Autoimmune diseases such as type I diabetes and rheumatoid arthritis are caused by the immune system attacking the body?s own tissues.
Determining the factors that trigger the immune system to attack is an area of intensive research. In a new study appearing online on April 19, in advance of publication in the May print issue of the Journal of Clinical Investigation, Raphael Clynes and colleagues from Columbia University show that autoantibodies are required to induce disease in a mouse model of autoimmune diabetes mediated by immune cells known as T cells.
When CD8+ T cells that recognize ovalbumin were transplanted into mice expressing ovalbumin in the pancreas (the organ targeted by the immune system in type I diabetes) they caused diabetes only if the mice were also transplanted with IgG antibodies that recognize ovalbumin. The antibodies were shown to enable immune cells known as dendritic cells to take up dying pancreatic cells expressing ovalbumin and present the ovalbumin to CD8+ T cells (a process known as cross-presentation) in a form that they could “see”. Cross-presentation required that the dendritic cells express activating IgG1 receptors.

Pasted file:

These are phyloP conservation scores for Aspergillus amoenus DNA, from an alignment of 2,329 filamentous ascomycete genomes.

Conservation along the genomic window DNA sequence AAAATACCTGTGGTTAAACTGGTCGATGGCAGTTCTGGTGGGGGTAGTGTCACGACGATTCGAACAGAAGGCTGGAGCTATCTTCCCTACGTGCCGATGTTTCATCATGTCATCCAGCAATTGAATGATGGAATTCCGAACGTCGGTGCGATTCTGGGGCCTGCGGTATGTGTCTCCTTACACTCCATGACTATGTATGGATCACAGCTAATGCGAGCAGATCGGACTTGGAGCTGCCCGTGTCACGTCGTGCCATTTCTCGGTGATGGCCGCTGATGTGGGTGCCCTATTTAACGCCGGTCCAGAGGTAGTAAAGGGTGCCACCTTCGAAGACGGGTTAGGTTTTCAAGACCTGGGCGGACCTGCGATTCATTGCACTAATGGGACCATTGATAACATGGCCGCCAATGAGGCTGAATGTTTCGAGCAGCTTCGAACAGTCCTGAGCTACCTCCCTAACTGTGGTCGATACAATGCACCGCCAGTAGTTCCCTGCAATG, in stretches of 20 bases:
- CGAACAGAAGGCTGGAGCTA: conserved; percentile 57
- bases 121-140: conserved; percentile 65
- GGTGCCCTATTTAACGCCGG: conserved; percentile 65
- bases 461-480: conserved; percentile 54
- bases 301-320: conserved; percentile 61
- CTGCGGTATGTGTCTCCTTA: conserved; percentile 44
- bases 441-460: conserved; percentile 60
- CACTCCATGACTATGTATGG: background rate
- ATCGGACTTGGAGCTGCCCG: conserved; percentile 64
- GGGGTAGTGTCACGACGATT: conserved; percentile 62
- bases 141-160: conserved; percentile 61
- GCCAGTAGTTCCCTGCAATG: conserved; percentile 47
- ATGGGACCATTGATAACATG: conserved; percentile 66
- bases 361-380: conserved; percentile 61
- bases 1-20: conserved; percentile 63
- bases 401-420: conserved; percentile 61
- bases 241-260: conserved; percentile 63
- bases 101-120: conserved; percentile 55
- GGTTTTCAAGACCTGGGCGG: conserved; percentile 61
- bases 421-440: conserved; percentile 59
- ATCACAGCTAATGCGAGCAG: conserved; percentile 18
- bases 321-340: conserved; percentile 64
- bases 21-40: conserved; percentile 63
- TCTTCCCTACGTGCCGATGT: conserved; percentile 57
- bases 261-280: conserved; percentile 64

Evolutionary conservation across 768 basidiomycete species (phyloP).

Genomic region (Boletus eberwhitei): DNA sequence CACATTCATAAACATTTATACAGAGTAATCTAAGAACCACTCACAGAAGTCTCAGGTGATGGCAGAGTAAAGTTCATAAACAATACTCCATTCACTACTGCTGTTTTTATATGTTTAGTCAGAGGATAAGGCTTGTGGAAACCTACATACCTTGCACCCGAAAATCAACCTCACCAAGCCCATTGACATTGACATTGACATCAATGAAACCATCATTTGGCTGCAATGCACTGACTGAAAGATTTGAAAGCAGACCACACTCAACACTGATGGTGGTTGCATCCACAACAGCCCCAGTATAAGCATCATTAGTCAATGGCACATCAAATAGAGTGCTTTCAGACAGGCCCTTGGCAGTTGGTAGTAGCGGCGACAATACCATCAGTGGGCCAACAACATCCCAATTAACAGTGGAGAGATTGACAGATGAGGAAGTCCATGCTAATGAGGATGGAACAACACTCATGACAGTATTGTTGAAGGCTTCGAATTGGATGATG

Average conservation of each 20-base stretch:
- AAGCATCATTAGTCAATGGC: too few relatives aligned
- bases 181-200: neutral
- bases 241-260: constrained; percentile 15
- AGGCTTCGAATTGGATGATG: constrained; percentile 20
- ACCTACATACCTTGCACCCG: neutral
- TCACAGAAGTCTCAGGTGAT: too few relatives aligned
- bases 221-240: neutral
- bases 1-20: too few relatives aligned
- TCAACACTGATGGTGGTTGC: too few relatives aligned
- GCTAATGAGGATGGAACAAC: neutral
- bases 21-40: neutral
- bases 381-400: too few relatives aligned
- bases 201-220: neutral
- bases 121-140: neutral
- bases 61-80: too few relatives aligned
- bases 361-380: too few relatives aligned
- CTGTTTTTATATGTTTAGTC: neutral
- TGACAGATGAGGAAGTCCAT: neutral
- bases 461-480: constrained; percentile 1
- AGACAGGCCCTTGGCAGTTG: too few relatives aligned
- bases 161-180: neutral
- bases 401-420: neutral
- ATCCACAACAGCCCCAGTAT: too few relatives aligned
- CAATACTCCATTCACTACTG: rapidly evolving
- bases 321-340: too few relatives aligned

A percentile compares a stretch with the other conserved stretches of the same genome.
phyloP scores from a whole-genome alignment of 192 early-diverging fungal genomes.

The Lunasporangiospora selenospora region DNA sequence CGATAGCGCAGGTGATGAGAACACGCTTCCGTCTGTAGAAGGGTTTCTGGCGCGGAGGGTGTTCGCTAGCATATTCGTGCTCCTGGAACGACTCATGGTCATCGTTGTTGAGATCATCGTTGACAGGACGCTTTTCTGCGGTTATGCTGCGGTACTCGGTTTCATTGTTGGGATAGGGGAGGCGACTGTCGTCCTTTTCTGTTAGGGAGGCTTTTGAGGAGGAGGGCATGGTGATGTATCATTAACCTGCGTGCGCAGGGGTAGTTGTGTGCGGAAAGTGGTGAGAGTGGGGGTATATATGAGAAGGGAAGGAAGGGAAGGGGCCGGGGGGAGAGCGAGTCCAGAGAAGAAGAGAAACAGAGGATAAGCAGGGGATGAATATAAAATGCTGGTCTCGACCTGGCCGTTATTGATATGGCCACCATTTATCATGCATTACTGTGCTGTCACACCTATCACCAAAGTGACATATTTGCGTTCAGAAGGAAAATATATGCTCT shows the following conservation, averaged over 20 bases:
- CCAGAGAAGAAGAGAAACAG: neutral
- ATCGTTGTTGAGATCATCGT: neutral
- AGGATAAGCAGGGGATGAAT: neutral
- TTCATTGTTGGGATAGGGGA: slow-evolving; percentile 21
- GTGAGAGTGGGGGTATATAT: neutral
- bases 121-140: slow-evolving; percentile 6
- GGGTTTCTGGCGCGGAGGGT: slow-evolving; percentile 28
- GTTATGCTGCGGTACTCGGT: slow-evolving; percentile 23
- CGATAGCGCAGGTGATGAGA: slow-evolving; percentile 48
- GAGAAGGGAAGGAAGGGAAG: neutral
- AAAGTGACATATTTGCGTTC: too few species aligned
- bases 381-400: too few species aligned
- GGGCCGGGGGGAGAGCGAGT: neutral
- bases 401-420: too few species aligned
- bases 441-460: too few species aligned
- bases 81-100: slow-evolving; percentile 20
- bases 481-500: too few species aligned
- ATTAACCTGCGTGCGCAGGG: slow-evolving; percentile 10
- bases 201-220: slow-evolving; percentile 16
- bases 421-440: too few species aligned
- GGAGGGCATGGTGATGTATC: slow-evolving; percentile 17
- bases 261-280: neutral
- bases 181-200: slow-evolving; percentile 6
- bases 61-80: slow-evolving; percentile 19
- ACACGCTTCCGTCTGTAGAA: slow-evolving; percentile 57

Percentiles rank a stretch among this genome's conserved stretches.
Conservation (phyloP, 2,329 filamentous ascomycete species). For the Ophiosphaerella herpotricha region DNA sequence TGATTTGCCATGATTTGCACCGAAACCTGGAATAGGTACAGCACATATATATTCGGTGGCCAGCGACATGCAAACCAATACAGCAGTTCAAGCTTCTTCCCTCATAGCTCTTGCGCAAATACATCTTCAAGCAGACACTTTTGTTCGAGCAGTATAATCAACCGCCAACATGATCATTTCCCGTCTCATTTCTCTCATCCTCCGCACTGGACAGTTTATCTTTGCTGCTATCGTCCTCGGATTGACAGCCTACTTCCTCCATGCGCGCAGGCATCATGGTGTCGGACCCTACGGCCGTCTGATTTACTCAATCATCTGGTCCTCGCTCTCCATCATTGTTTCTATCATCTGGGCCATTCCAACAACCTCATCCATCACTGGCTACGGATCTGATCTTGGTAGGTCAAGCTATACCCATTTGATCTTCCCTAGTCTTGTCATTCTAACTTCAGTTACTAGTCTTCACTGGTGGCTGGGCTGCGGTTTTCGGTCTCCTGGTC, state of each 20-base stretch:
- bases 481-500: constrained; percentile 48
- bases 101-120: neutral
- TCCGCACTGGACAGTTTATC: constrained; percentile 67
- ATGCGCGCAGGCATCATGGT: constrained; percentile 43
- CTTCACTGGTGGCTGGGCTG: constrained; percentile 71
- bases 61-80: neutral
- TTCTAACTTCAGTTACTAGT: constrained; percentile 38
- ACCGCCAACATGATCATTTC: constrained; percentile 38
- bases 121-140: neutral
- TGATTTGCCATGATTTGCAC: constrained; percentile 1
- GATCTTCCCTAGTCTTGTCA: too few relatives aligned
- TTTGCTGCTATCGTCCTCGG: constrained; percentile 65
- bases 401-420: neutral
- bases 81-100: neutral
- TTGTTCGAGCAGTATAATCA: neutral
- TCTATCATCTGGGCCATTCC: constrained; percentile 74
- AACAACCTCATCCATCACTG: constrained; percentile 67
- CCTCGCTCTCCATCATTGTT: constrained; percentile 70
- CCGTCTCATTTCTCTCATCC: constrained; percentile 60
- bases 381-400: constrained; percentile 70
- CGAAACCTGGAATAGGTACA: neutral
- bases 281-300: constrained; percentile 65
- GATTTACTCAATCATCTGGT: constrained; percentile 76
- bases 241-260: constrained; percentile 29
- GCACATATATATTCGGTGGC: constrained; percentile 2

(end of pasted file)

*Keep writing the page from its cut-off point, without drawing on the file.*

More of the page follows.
Because ovalbumin-specific antibodies were required for the activation of disease-causing T cells the authors suggest that developing approaches to prevent autoantibodies from enabling dendritic cells to cross-present self antigen to T cells might provide a new approach to treat autoimmune diseases.